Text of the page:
Sunday, May 2, 2010

New "Nightmare on Elm Street" Scary for Real

TRASH IN MY EYE No. 29 (of 2010) by Leroy Douresseaux

A Nightmare on Elm Street (2010)
Running time: 95 minutes (1 hour, 35 minutes)
MPAA – R for strong bloody horror violence, disturbing images, terror and language
DIRECTOR: Samuel Bayer
WRITERS: Wesley Strick and Eric Heisserer; from a story by Wesley Strick (based on the story and characters created by Wes Craven)
PRODUCERS: Michael Bay, Andrew Form, and Bradley Fuller
CINEMATOGRAPHER: Jeff Cutter (director of photography)
EDITOR: Glen Scantlebury


Starring: Jackie Earle Haley, Kyle Gallner, Rooney Mara, Katie Cassidy, Thomas Dekker, Kellan Lutz, and Clancy Brown

The new film, A Nightmare on Elm Street, is, of course, a remake of the 1984 horror classic of the same title. While people unfamiliar with the original can certainly enjoy this film (and will), I think that it is better if you have seen the original because you can better appreciate the new ideas. The 2010 return to Elm Street is less a remake than it is a re-imagining or retelling of a beloved ghost story in a way that adds fresh fear to boogeyman.

After the peculiar death of a classmate, a group of teenagers in suburban (and fictional), Springwood, Ohio, discover that they have more in common than they ever imagined. First, a horribly disfigured killer is hunting the teens in their dreams. Secondly, he may a mysterious man named Freddy Krueger (Jackie Earle Haley), a dark figure from a shared past they didn’t even know they had. When one of them, Nancy Holbrook (Rooney Mara), discovers that she is of particular interest to Freddy, she joins forces with the smart kid, Quentin Smith (Kyle Gallner), to stop Freddy before he kills them all.

A Nightmare on Elm Street 2010 could have dutifully grinded out the usual thrills of a routine horror movie – people jumping from around corners, monsters suddenly sliding into view from outside the picture frame, pets knocking down knick-knacks to make sounds that chill the blood, etc. This new Nightmare is more thoughtful, and the familiar scare tactics have a delightfully, chilling new edge to them. That’s not just because CGI can exploit the landscape of dreams and nightmares and do things that writer/director Wes Craven could not have done in the original film.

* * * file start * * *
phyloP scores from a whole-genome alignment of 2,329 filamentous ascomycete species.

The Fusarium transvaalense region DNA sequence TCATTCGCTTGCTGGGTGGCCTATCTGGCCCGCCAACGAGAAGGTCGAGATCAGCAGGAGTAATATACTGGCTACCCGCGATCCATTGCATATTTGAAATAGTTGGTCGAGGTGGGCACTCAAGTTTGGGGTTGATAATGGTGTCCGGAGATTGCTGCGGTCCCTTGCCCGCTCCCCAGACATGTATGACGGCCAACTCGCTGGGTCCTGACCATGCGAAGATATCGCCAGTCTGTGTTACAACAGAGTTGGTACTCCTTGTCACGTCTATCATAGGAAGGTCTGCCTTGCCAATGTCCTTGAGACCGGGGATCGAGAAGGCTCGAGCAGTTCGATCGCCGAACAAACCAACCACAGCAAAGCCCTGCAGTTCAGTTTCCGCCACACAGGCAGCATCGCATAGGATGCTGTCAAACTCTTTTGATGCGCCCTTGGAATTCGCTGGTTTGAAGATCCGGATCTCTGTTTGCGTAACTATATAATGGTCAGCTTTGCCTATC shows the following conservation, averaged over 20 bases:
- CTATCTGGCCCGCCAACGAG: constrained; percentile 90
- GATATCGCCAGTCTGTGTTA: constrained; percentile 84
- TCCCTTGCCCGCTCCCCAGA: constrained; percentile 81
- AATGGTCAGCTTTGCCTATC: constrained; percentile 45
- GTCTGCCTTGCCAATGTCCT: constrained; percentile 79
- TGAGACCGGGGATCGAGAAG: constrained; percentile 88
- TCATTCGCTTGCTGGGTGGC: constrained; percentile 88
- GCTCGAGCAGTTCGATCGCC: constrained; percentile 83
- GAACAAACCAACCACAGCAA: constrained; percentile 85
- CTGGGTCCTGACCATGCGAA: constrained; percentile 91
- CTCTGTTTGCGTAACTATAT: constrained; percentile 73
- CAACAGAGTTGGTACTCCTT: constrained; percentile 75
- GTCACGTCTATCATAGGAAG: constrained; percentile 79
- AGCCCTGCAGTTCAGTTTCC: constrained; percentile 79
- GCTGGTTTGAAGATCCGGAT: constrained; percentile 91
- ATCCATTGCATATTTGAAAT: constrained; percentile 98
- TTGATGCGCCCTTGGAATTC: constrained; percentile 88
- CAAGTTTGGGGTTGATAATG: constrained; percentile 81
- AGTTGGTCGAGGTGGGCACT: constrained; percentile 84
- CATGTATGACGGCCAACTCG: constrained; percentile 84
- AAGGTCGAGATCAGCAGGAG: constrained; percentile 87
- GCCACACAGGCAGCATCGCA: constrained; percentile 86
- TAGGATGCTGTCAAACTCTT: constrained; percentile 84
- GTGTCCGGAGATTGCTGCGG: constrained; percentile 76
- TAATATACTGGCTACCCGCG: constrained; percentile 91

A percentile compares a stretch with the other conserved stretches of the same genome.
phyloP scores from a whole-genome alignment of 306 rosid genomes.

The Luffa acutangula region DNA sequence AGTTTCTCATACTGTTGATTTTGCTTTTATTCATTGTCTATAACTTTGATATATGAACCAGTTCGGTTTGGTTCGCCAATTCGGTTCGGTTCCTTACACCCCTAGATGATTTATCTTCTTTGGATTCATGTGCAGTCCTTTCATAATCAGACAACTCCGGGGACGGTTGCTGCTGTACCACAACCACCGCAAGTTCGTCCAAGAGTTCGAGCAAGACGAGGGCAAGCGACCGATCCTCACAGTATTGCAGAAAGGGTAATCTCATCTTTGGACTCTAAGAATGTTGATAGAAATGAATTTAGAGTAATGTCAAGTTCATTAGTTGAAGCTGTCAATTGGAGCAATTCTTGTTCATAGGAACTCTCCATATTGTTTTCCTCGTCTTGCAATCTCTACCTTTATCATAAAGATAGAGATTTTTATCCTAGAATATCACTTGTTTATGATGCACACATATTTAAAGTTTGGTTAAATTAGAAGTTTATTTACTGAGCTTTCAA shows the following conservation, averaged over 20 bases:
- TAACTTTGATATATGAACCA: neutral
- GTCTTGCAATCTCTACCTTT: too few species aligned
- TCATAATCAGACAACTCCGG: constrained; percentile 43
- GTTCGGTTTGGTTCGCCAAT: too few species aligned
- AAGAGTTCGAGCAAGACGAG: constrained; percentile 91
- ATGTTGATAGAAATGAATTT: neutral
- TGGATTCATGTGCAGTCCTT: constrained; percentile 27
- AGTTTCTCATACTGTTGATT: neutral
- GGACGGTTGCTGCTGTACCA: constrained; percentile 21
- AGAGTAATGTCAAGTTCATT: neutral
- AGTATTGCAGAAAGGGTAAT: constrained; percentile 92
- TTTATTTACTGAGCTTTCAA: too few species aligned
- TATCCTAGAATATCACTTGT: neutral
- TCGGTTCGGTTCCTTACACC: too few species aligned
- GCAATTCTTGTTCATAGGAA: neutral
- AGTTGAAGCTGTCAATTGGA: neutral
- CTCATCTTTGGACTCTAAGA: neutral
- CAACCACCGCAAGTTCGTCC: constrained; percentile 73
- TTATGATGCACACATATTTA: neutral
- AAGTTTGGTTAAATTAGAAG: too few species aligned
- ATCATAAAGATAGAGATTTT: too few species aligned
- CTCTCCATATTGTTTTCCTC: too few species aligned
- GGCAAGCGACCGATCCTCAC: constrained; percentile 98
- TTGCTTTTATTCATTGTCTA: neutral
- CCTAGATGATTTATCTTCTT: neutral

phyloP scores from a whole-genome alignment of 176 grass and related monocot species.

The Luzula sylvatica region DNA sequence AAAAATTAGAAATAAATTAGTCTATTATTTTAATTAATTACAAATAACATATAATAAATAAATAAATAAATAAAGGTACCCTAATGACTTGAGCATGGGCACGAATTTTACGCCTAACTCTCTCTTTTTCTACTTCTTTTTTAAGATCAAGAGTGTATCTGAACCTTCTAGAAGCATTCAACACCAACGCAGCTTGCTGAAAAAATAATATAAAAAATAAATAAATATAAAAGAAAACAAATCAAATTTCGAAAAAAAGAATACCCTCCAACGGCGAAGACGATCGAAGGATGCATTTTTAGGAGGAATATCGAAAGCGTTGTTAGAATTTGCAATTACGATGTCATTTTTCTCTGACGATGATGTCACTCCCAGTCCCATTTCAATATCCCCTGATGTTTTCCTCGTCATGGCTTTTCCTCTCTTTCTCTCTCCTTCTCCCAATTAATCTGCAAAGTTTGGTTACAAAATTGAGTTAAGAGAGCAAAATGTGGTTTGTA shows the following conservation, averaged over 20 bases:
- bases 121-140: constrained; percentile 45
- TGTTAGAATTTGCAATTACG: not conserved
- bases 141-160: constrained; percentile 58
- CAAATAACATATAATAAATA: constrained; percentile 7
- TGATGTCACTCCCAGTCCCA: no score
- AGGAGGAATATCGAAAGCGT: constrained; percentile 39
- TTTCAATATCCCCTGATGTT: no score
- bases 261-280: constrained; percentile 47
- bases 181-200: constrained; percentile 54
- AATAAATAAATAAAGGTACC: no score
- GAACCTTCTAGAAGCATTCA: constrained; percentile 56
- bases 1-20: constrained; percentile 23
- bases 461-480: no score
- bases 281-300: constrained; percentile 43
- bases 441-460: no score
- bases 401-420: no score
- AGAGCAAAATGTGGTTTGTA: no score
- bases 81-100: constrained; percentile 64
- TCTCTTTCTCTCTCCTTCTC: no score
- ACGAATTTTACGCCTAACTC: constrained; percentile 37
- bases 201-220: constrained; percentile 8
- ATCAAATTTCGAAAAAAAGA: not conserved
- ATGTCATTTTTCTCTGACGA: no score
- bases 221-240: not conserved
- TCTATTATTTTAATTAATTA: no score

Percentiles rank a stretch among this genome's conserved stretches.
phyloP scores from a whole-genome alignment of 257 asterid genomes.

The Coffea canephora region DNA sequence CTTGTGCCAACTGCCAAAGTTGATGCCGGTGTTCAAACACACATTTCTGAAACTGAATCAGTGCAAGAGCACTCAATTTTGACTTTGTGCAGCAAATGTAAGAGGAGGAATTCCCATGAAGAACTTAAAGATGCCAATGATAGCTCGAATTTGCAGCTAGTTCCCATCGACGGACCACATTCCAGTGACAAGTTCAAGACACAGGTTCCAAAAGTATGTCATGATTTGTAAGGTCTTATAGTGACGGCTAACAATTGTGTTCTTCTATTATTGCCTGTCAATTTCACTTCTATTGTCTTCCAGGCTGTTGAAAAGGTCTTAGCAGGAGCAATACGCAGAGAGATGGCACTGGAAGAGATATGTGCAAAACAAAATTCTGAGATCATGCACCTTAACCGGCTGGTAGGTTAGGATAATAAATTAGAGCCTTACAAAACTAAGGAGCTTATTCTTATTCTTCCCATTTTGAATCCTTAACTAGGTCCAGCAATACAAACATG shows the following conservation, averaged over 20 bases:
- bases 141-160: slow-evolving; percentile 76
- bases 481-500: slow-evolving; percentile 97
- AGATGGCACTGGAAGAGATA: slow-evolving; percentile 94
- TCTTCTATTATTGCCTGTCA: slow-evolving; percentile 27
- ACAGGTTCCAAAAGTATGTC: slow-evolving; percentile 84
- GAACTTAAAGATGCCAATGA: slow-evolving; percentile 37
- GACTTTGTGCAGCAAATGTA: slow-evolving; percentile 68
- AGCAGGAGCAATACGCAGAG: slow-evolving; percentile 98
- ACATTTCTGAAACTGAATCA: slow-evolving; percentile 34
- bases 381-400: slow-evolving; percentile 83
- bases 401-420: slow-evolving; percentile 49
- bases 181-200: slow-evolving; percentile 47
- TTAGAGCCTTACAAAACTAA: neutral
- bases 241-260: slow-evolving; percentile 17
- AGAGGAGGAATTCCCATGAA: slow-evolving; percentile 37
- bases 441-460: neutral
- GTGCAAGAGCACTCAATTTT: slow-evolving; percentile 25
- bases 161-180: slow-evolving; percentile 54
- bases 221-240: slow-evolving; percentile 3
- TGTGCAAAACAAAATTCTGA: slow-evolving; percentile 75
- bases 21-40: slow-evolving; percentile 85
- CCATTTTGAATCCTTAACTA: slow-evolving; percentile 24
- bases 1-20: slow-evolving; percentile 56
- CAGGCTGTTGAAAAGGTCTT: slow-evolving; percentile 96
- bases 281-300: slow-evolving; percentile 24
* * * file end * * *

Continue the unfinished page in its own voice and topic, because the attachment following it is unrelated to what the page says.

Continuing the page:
As the new Freddy, Academy Award-nominee Jackie Earle Haley (Little Children) is so malevolent and menacing as Krueger that he actually seems to embody the remorseless killer. Haley is able to do something that the original Freddy, Robert Englund, was probably not allowed to do – make it obvious that Freddy has a hard-on for murder and a taste for slashing up mommy and daddy’s pride and joy. Freddy’s murderous impulses aren’t just about revenge; they’re also about perversion.

This movie feels like everyone involved – the filmmakers, the creative crew, and the cast – really wanted to make a good film. Director Samuel Bayer (who directed the music video for Nirvana’s “Smells Like Teen Spirit,” among many others) explores the range of color, sound, design, movement, staging, etc. and creates a scary moving picture that is genuine unsettling. Bayer’s A Nightmare on Elm Street is like a bad dream that you want to leave because you know that there is absolutely going to be some screwed up stuff happening. If a director wants to get fans off his back about remaking a beloved horror flick, this is the way to do it; give them a brutal bonbon like this new Nightmare.

Bayer had a good script from which to work. Writers Wesley Strick and Eric Heisserer bring more dark magic to Freddy Krueger, presenting new ideas about how Freddy can stalk and kill even when his victims are not sleeping.

Ultimately, what really sells this movie is the young cast playing the teens. Maybe no one told them that the Screen Actors Guild is unlikely to hand out an “Outstanding Performance by a Cast in a Motion Picture” nomination (let alone a win) to the cast of a horror movie. As an ensemble, however, I believe they were as earnest and as hard working for Bayer as they would be for Martin Scorsese. This is the art of the convincing performance.

I wouldn’t put A Nightmare on Elm Street 2010 next to an outright horror masterpiece like The Exorcist, but this suspenseful, blood-freezing treat is the real deal in horror flicks.

7 of 10

Sunday, May 02, 2010

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